Using integrated remote sensing methods in the Nagyerdő Natura 2000 area19-24Views:139
The more widely use of GIS, remote sensing technology provides appropriate data acquisition and data processing tools to build several national and international biodiversity monitoring system of environmental protection and natur conservation. The ChangeHabitats 2 is a similar international project, which uses airborne hyperspectral and airborne laser scanning (airborne LiDAR) sources beyond traditional data collection methods to build a monitoring system of Natura 2000 habitats. The goal of our research, on one hand, was to separate the most typical species of trees which can be found in the largest coverage in the research plots of Debreceni Nagyerdő Nature Reserve from field and airborne remote sensing data, use image classification that based on spectral and geometry (height) characteristics of the trees. On the other hand our goal was to evaluate the efficient use of the integration of mobilGIS, airborne hyperspectral and airborne LiDAR data collecting methods to complement or substitut of the traditional, field data collecting methods. We used ArcGIS 10.2 and Exelis 5.0 GIS software for data evaluation, in which the mosaicing, the selection of plots and the spectral image processing were carried out.
Applicability of hyperspectral technology for in situ phytoremediation71-78Views:87
The characterization of heavy metal polluted abandoned mining sites is a complicated assignment due to the variable spatial distribution of the pollutants, therefore complex integrated method is required in order to assess precisely the amount and the distribution of the contaminants. The examined area is flotation sludge reservoir of abandoned Pb-Zn mining site with serious heavy metal contamination. located in Gyöngyösoroszi, Northern Hungary.
The hyperspectral image of the flotation sludge is obtained by using a Digital Airborne Imaging Spectrometer DAIS 7915, in the frame of DLR HySens first Hungarian hyperspectral flight campaign (21/08/2002). Parallel to the flight campaign heavy metal content of soil samples were examined from the area of the flotation sludge. The analysis of hyperspectral data was verified by the examination of mine tailing samples by FPXRF (Field Portable X-ray Fluorescence spectrometry) (NITON XL-703).
Determinations of heavy metal containing minerals are based on the spectral profiles of the pixels of the area with using USGIS standard spectral profiles of the examined materials (galena, pyrite, sphalerite, goethite and jarosit).
Applying the Spectral Angle Mapper with BandMax classification the distribution of minerals (galena, pyrite, sphalerite, goethite, jarosit) in the area was defined. The mineral formation occurs especially at the levees and the barren places of the Szárazvölgyi flotation sludge reservoir. Based on the statistic results of the samples, principal component analysis and correlation coefficient between the different metal content of the samples were calculated. The highest correlations were found between Pb-Zn, Fe-Zn and between Fe-Pb. This prove the results of the principal component analysis, where usually Pb, Zn, Fe introduce the main component.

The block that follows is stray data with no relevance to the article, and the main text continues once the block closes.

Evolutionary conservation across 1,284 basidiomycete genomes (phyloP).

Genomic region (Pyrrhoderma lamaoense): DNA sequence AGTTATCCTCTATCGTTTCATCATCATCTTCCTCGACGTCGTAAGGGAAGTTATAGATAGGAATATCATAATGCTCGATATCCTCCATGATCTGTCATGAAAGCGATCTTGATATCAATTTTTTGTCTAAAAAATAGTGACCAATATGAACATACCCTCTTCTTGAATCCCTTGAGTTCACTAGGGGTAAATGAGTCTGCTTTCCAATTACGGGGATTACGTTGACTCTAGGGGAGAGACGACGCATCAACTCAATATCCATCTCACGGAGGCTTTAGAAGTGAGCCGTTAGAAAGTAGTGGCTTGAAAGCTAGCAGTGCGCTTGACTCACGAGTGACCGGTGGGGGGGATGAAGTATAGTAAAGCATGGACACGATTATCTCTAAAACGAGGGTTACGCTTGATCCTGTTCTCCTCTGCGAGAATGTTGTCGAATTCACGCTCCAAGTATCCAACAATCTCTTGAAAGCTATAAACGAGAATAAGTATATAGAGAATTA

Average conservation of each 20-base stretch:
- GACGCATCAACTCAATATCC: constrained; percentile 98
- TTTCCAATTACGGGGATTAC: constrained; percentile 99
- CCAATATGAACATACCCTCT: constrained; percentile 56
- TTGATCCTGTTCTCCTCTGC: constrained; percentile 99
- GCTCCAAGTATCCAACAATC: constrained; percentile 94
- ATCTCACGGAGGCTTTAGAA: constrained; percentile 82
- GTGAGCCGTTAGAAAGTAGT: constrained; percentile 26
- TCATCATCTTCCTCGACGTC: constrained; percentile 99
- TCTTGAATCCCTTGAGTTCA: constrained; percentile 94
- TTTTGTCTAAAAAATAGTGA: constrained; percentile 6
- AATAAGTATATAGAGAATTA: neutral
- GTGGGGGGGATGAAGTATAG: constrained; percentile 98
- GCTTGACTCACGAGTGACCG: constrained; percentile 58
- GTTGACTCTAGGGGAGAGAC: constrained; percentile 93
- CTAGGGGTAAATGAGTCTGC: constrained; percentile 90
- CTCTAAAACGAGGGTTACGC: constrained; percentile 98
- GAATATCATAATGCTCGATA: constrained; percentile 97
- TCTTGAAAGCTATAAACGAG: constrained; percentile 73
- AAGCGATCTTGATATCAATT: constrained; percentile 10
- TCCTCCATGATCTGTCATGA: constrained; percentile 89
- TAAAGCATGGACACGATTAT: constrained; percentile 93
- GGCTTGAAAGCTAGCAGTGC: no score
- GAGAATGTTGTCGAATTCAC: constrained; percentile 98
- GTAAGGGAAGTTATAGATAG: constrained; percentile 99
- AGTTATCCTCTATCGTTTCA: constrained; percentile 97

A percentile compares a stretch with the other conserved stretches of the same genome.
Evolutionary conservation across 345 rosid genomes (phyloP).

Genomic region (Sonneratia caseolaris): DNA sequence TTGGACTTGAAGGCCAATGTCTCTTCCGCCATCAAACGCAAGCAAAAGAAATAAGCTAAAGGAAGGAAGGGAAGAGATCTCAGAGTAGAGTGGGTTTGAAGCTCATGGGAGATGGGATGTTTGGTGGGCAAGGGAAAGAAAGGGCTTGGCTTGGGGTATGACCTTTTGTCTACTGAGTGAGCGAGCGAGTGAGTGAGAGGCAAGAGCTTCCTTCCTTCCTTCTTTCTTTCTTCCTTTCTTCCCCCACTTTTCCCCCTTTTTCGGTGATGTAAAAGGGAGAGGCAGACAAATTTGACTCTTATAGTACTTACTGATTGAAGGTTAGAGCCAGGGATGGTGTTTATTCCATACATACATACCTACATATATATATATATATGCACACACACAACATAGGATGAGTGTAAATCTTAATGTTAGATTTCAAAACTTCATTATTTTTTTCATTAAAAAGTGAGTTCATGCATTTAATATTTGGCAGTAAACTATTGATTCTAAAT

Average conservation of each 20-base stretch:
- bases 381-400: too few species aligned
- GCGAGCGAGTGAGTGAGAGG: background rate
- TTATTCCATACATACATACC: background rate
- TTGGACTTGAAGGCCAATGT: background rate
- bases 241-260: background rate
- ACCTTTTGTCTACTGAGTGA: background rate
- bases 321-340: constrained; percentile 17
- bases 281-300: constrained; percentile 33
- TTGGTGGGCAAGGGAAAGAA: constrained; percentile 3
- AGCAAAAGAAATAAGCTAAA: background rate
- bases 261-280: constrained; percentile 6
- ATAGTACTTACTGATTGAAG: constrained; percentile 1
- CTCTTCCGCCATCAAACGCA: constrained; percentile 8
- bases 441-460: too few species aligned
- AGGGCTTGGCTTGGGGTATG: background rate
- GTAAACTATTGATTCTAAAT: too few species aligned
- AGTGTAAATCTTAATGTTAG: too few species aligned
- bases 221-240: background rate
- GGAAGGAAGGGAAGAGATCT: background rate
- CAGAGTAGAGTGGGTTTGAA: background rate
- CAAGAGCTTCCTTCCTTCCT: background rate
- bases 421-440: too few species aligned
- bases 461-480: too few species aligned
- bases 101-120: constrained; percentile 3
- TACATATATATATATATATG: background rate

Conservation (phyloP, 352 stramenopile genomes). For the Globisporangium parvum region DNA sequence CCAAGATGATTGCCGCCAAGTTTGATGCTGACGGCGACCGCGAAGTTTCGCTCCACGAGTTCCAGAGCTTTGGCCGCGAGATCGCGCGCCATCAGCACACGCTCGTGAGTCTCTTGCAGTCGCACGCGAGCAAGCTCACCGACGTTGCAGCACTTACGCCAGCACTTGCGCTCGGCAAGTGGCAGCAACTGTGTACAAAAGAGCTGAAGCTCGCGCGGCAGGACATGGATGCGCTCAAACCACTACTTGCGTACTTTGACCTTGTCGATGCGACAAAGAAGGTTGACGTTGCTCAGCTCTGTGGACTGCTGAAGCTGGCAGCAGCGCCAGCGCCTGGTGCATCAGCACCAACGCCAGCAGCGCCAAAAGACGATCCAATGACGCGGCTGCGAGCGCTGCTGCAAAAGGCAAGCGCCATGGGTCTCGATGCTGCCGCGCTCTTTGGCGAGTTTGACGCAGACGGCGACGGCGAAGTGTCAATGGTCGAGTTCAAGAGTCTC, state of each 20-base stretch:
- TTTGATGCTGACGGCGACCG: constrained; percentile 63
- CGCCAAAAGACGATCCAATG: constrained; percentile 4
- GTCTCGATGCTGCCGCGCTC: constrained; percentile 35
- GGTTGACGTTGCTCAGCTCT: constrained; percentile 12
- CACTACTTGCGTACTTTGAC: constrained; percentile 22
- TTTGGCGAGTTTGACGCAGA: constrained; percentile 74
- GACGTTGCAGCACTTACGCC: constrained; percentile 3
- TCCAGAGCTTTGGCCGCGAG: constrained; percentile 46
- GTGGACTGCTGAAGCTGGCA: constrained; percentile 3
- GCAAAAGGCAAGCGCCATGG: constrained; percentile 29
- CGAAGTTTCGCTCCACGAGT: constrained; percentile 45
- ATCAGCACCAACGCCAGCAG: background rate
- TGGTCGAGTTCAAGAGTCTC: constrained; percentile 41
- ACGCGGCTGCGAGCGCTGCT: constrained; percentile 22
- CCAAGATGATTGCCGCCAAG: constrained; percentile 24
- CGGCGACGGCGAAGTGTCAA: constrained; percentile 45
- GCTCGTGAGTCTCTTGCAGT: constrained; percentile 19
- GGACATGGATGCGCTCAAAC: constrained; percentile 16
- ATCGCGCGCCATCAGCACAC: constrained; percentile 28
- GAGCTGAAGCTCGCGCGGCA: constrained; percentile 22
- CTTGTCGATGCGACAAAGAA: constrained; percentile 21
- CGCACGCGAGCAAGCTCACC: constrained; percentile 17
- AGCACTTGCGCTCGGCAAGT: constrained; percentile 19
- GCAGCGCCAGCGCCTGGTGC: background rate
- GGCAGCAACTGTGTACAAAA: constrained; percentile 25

Canopy analysis was also carried out with the hyperspectal image in order to classify the differences between vegetation types at the Szárazvölgy flotation sludge reservoir and analyse the applicability of it. Supervised classification methods were used to distinguish 8 vegetation types based on the spectral properties of the area. The results of the classifications were compared to a ground truth image, based on ortophoto, topographic map, and GPS based field data collection. According to results of the comparison, the paralellpiped classification method is proved to be appropriate method based on the overall accuracy of canopy classification, which was 54% due to heterogeneity of the vegetation.
The results of hyperspectral data and FPXRF analysis suggest that Pb, Zn and Fe containing minerals have similar spatial distribution in the examined and barren area.
Based on this study hyperspectral remote sensing is likely to be an effective tool for the characterization and modeling the distribution of Pb, Zn and Fe containing minerals at the examined heavy metal polluted sites. Further more, based on the vegetation analysis plant species for phytoremediation can be defined.
Modelling forestation alternatives35-41Views:173
Agroforestry systems are part of the history of the European Union rural landscapes, but the regional increase of size of agricultural parcels had a significant effect on European land use in the 20th century, thereby it has radically reduced the coverage of natural forest. However, this cause conflicts between interest of agricultural and forestry sectors. The agroforestry land uses could be a solution of this conflict management. One real – ecological – problem with the remnant forests and new forest plantation is the partly missing of network function without connecting ecological green corridors, the other problem is verifiability for the agroforestry payment system, monitoring the arable lands and plantations.
Remote sensing methods are currently used to supervise European Union payments. Nowadays, next to use satellite imagery the airborne hyperspectral and LiDAR (Light Detection And Ranging) remote sensing technologies are becoming more widespread use for nature, environmental, forest, agriculture protection, conservation and monitoring and it is an effective tool for monitoring biomass production.
In this Hungarian case study we made a Spatial Decision Support System (SDSS) to create agroforestry site selection model. The aim of model building was to ensure the continuity of ecological green corridors, maintain the appropriate land use of regional endowments. The investigation tool was the more widely used hyperspectral and airborne LiDAR remote sensing technologies which can provide appropriate data acquisition and data processing tools to build a decision support system.
Portable snapshot spectral imaging for agriculture221-225Views:241
High-resolution proximal and remote sensing applications can consolidate sustainable, prevention- and precision-oriented crop management strategies to decrease production risks. This paper shows significant perspectives, own developments and technical aspects of high resolution remote sensing in the context of field applications. Moreover, we provide an overview of snapshot hyperspectral imaging and potential field video sensors to identify areas of interest for their future development. One of the main conclusions of our paper is that non-scanning snapshot hyperspectral imaging technology may enable researchers to overcome the gap in the “point to image” transition of field sensing, while providing a flexible solution for regular variable-rate applications.